Constancy in Packaging Design

Thu Feb 07 2019 /
Andrew Hurley

Constancy in Packaging Design

Constancy, in relation to perception, is the brain’s tendency to sense objects as unchanging, regardless of changes to sensory input. Size constancy says that the size of objects is perceived to be constant, even though a change in the distance makes objects appear smaller or larger.

A good example of this is when you’re driving towards a city on a relatively flat interstate approaching a city. As you near the city, the buildings appear to get bigger and bigger like they are growing (top-down processing). We know the city is not growing, but perceptually they are growing (bottom-up processing).

Brightness constancy means the brightness of objects is perceived to be constant, even though changes in illumination make the objects appear brighter or darker. This same thing happens with brightness.

A painting in a dark room looks different than the same painting in a bright room. In this example, all four center squares are the exact same color. The color can be completely manipulated by the environment (in this case, the colors surrounding the inner squares).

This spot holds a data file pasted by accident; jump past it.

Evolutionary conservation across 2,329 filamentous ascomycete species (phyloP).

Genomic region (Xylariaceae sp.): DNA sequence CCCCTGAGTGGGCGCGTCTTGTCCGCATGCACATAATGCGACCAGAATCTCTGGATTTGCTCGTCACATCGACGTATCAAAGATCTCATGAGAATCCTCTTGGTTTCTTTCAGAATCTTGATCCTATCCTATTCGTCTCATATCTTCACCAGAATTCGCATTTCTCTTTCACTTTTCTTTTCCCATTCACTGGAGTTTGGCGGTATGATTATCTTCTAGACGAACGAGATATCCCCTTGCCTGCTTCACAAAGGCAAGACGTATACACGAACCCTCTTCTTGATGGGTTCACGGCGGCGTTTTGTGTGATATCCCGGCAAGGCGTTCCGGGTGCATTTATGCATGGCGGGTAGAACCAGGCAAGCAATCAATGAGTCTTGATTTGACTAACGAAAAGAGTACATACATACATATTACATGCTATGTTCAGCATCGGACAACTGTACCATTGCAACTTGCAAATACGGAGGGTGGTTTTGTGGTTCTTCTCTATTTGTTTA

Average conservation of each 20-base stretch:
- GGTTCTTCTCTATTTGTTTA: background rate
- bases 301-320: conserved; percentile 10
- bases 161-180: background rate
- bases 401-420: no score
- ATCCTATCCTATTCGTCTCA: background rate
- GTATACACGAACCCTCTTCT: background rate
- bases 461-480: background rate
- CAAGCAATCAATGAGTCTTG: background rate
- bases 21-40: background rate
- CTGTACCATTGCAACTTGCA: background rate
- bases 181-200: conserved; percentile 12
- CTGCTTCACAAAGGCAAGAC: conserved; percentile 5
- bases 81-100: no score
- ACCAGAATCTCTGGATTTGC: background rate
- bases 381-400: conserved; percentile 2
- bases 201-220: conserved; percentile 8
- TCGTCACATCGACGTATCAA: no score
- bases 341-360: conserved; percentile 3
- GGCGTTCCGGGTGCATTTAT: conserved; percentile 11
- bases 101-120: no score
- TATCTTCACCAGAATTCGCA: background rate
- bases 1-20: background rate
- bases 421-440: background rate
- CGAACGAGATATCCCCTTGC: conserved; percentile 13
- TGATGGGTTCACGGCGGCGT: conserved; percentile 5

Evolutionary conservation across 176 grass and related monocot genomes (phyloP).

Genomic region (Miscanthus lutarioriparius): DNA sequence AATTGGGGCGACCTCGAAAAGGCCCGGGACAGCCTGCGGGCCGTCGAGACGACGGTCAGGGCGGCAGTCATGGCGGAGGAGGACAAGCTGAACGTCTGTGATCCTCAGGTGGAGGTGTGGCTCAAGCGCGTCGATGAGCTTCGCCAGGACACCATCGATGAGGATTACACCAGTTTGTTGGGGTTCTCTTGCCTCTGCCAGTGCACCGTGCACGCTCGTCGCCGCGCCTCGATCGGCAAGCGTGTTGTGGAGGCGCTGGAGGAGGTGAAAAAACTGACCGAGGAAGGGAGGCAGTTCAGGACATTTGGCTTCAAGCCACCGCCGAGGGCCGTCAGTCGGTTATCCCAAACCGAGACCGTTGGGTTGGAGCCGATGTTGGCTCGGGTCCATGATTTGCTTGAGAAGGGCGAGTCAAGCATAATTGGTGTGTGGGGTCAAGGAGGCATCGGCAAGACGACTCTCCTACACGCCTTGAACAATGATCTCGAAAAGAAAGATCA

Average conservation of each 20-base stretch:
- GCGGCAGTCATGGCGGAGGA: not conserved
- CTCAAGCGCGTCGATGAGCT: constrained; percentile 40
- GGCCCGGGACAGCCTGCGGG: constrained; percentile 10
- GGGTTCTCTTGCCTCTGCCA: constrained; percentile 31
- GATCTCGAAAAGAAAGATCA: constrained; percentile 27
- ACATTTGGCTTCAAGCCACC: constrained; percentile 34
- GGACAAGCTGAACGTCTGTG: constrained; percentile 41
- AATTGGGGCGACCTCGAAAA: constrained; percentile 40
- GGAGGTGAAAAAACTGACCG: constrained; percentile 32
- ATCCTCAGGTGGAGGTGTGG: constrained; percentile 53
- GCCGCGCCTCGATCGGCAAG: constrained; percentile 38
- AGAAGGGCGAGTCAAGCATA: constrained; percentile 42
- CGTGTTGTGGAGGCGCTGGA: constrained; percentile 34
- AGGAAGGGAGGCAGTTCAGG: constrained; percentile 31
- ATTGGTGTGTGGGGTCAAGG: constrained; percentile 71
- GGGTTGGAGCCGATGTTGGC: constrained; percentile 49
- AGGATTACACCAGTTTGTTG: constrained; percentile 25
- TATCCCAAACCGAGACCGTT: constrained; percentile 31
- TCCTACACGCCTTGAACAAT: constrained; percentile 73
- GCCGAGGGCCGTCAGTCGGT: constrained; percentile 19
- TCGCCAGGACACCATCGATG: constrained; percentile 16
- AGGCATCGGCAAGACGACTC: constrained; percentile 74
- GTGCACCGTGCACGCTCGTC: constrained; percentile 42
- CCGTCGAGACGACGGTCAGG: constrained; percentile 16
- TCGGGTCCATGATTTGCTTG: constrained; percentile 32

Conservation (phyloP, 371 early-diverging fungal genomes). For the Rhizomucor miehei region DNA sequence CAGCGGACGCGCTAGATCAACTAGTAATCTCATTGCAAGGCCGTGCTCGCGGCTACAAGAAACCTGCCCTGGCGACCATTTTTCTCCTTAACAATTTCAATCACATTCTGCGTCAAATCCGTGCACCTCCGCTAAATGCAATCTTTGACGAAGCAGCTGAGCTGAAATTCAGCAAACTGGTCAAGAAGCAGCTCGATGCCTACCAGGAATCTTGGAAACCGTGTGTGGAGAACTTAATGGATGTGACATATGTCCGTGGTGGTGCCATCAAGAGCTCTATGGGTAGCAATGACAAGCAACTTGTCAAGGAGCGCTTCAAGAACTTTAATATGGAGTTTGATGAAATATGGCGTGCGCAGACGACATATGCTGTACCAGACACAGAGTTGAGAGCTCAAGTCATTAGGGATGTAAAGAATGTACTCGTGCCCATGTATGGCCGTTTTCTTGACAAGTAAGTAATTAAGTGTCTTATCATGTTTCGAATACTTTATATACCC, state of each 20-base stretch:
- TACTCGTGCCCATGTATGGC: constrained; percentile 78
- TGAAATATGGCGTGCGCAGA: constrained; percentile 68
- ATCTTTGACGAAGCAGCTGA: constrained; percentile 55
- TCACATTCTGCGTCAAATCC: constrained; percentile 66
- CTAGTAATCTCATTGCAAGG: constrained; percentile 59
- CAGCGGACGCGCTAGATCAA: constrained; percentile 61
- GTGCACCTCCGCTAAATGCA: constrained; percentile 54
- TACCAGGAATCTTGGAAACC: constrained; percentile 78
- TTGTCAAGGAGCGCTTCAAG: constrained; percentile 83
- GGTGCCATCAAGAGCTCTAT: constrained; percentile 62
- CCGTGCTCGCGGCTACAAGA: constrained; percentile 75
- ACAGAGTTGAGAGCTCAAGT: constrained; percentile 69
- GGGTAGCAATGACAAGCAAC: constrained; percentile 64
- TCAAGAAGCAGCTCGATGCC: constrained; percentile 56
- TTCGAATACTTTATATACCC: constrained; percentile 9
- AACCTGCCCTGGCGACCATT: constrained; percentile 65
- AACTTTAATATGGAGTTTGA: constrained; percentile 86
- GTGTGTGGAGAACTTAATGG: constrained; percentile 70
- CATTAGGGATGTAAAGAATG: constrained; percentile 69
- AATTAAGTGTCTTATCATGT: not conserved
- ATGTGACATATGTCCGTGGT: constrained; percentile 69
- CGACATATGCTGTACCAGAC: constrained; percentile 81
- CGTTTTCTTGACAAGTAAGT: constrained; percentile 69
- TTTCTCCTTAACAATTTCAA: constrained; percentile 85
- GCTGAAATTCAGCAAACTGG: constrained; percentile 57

The girl’s eyes are the same color in both of the pictures shown here. It’s the change in the background color, the environment, that make them appear different. In the same vein, a recent grad student did a study on direct print onto a kraft brown board and compared eye-tracking and consumer attention to the same graphics printed on a premium coated board. Though there are clear differences in color and brightness, consumers shopped and viewed these packages the exact same way. It is always worth testing changes … but in this instance, the gestalt psychology principle reigned supreme – consumers did not change how they behaved and shopped this product. Since the price difference in premium vs. commodity materials is rather large, cost should be the driving factor here since there was no effect on shopper behavior when printing on the kraft board.

This is an important concept that should be considered and applied when it comes to packaging design. To learn more, check out The Packaging School’s Packaging Design Workflow Course at:

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